MCAN Executive Director Named to 21st Century Education Commission

Governor Snyder names Brandy Johnson to commission preparing students for global economy 

May 31 - LANSING, Mich.− Governor Snyder recently named Brandy Johnson, Michigan College Access Network executive director, to the 21st Century Education Commission. The main focus of the commission is improving Michigan’s education system to better prepare students for a global economy and positioning Michigan as a national leader developing talent.

“As the first person in my family to graduate from college, I’m extremely honored to be named to the 21st Century Education Commission. The significance of joining this prestigious group is personal,” Johnson said. “Our top priority at MCAN is helping students prepare for the jobs of the future by furthering their postsecondary education, because we know a skilled and educated workforce will help Michigan reach its fullest potential. Together, I’m confident we can work toward meaningful change for Michigan.”

The 25-member commission will include individuals representing education, business, government and nonprofit communities who have a particular interest or expertise in education. Members will focus on how Michigan’s system of public education is organized, governed, funded and held accountable for successful education outcomes.

Membership consists of 16 gubernatorial appointees, four legislative appointees, the State Board of Education president or his designee and four state department directors or their representatives, including:

  • Alloyd Blackmon, Whirlpool executive
  • Dave Campbell, Kalamazoo Regional Educational Service Agency and a former superintendent of the Livingston ESA and Olivet Community Schools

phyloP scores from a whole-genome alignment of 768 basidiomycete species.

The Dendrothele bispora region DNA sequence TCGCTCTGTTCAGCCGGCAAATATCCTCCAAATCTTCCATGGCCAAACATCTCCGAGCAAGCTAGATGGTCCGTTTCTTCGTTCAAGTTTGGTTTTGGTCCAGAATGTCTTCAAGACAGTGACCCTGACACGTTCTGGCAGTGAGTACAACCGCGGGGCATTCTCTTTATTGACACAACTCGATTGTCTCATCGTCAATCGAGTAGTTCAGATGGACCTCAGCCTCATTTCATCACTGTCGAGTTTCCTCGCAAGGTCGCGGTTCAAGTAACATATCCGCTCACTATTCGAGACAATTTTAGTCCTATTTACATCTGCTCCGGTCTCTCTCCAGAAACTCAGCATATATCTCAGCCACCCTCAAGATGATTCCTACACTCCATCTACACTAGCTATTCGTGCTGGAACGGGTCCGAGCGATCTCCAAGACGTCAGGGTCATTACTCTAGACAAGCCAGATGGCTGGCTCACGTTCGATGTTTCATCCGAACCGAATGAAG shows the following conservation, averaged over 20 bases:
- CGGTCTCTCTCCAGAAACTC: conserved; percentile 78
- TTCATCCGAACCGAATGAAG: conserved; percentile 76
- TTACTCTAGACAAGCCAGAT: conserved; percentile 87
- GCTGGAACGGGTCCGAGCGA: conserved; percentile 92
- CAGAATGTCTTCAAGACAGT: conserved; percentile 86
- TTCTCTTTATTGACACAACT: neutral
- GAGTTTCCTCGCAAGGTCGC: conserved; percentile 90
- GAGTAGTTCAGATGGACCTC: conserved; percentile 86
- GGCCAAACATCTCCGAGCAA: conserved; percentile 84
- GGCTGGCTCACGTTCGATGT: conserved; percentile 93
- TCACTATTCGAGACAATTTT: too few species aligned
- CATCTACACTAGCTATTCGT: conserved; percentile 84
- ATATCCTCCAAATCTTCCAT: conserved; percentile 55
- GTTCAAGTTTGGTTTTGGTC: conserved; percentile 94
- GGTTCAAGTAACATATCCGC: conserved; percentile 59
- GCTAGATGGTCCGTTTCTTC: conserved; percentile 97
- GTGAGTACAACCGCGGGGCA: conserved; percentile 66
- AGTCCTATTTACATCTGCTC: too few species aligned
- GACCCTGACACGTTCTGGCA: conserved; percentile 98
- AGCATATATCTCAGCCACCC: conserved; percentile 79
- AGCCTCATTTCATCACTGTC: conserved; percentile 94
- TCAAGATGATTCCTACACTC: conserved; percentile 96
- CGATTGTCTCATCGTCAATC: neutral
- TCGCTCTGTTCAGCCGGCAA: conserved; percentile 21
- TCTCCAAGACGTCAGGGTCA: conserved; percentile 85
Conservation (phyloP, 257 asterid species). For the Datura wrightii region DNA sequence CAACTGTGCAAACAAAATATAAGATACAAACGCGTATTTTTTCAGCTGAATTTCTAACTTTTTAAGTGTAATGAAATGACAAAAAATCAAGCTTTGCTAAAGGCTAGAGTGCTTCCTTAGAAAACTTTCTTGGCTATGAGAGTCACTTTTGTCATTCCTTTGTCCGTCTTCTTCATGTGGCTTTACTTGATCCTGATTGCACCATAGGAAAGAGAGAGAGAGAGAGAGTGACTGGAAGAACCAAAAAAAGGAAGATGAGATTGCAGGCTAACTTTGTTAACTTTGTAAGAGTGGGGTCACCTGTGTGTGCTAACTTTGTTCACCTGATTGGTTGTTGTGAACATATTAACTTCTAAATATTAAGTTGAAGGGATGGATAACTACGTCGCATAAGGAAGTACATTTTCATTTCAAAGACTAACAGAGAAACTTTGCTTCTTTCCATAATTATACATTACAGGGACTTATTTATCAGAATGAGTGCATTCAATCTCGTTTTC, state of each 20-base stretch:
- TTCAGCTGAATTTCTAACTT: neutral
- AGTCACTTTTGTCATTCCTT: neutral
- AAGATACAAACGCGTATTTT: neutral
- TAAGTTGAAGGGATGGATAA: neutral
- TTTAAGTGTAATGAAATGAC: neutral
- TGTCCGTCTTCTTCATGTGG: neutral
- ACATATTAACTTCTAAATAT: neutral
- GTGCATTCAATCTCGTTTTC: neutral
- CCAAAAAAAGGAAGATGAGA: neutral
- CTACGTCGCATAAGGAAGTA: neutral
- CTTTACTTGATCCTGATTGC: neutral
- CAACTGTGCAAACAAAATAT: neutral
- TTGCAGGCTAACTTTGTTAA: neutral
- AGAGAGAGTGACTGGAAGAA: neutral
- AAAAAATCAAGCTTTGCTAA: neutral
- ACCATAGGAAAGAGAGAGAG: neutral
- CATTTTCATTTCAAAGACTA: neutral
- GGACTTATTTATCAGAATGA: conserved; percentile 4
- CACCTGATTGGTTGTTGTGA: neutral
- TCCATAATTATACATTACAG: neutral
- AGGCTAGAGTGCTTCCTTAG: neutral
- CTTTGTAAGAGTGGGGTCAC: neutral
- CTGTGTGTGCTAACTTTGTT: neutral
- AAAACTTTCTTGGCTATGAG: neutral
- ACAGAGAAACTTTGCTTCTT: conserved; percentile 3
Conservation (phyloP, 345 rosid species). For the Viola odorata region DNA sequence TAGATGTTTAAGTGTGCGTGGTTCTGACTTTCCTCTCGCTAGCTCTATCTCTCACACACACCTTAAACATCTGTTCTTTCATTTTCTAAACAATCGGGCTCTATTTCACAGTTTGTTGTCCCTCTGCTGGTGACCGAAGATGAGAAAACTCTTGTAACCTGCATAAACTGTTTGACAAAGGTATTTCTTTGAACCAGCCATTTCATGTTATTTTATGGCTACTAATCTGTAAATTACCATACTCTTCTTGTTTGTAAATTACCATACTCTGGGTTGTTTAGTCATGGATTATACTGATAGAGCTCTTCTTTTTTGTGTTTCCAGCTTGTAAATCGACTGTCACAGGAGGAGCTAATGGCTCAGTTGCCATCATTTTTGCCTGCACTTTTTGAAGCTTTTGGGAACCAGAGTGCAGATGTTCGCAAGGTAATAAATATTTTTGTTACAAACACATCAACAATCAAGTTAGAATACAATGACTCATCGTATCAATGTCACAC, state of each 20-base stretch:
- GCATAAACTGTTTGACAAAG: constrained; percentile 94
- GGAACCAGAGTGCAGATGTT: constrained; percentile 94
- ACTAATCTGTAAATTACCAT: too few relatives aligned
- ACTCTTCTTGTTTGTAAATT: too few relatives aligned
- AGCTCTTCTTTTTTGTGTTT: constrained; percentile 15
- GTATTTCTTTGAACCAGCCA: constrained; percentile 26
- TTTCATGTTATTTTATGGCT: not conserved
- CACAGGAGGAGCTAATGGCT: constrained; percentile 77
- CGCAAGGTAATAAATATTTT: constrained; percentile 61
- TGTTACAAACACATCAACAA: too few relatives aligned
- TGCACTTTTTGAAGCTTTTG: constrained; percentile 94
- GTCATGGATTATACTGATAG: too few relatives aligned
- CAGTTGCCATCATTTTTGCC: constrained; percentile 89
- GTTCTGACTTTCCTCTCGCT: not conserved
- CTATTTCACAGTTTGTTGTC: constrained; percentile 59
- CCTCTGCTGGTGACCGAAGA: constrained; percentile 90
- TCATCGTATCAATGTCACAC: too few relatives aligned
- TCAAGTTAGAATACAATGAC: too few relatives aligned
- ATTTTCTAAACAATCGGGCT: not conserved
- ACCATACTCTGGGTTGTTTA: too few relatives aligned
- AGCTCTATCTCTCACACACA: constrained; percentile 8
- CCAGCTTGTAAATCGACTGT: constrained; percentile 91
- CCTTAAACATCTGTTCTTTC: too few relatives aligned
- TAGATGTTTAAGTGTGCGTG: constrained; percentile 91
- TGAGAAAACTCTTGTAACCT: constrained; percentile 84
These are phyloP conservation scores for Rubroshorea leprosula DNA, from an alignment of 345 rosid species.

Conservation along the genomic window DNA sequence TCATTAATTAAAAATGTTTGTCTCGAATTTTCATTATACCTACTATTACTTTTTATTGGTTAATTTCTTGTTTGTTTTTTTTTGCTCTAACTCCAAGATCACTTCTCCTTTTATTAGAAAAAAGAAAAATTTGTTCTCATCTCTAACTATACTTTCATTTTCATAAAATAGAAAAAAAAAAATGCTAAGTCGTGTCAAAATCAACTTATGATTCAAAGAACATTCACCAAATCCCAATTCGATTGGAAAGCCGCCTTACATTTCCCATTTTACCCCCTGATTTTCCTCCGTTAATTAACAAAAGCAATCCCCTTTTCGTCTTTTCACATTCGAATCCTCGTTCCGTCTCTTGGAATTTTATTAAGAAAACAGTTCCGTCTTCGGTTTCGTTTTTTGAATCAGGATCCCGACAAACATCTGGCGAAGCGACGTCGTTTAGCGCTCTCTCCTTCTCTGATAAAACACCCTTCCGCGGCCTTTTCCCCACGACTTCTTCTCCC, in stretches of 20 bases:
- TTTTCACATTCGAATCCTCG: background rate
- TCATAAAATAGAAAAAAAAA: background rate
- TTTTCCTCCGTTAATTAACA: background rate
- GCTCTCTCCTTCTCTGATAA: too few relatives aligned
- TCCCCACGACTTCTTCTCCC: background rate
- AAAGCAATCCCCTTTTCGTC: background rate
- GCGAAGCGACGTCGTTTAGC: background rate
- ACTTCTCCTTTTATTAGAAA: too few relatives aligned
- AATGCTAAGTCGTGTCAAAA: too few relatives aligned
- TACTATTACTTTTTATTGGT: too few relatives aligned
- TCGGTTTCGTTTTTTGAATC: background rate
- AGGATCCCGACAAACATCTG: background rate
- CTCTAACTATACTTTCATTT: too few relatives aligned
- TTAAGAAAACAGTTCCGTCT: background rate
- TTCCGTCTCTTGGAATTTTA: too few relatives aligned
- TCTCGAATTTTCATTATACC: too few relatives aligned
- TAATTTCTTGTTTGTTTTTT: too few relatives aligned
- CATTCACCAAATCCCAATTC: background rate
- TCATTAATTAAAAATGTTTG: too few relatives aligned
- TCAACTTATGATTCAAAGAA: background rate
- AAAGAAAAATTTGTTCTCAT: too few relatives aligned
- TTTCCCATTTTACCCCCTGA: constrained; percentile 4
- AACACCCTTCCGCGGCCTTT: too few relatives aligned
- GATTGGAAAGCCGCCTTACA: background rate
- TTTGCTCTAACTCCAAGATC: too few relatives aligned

• JoAnn Chavez, vice president DTE Energy
  • Roger Curtis, president of the Michigan International Speedway and former vice president of sales and marketing at California Speedway
  • Randy Davis, Superintendent of Marshall Public Schools
  • Dr. Thomas Haas, president of Grand Valley State University
  • Conway Jeffress, president of Schoolcraft College
  • Brandy Johnson, Michigan College Access Network executive director
  • Ann Kalass, president and CEO of Starfish Family Services
  • Doug Luciani, chief executive officer at TraverseCONNECT
  • Matt Oney, physics and chemistry teacher at Escanaba Area High School
  • Doug Ross, President of the American Promise Schools and a former state senator, Michigan Commerce director, and U.S. assistant secretary of labor
  • Cindy Schumacher, executive director of the Engler Center for Charter Schools at Central Michigan University
  • Kevin Stotts, president of Talent 2025
  • Teresa Weatherall-Neal, superintendent of Grand Rapids Public Schools
  • Eileen Weiser, board member of the State Board of Education
  • Stephen Cook, president of the Michigan Education Association
  • Nate Walker, K12 analyst for the American Federation of Teachers (AFT) Michigan
  • Scott Hughes, majority council for the Michigan Senate
  • Peter Ruddell, partner at RWC Advocacy
  • Brian J. Whiston, State Superintendent
  • Nick A. Khouri, State Treasurer
  • David Behen, Director of the Department of Technology, Management and Budget
  • Stephanie Comai, Director of the Talent Investment Agency
  • John C. Austin, President of the State Board of Education

The commission will serve as an advisory committee within the Executive Office and will complete its assessment and issue a report by Nov. 30, 2016.

The full text of Executive Order 2016-6 is available here.


About Michigan College Access Network
As the leader in the state’s college access movement, MCAN’s mission is to increase Michigan’s college readiness, participation and completion rates, particularly among low-income students, first-generation college going students, and students of color. For the sixth year in a row, Michigan’s postsecondary educational attainment rate has increased — from 35.7 percent of 25-to-64-year-olds possessing at least an associate degree in 2008, to 39.3 percent in 2014. Additionally, it is estimated another 4 percent of Michiganders have a high-quality certificate, bringing Michigan’s official attainment rate to 43.3 percent. It is MCAN’s goal to increase Michigan’s postsecondary educational attainment rate to 60 percent by the year 2025. For more information, visit  

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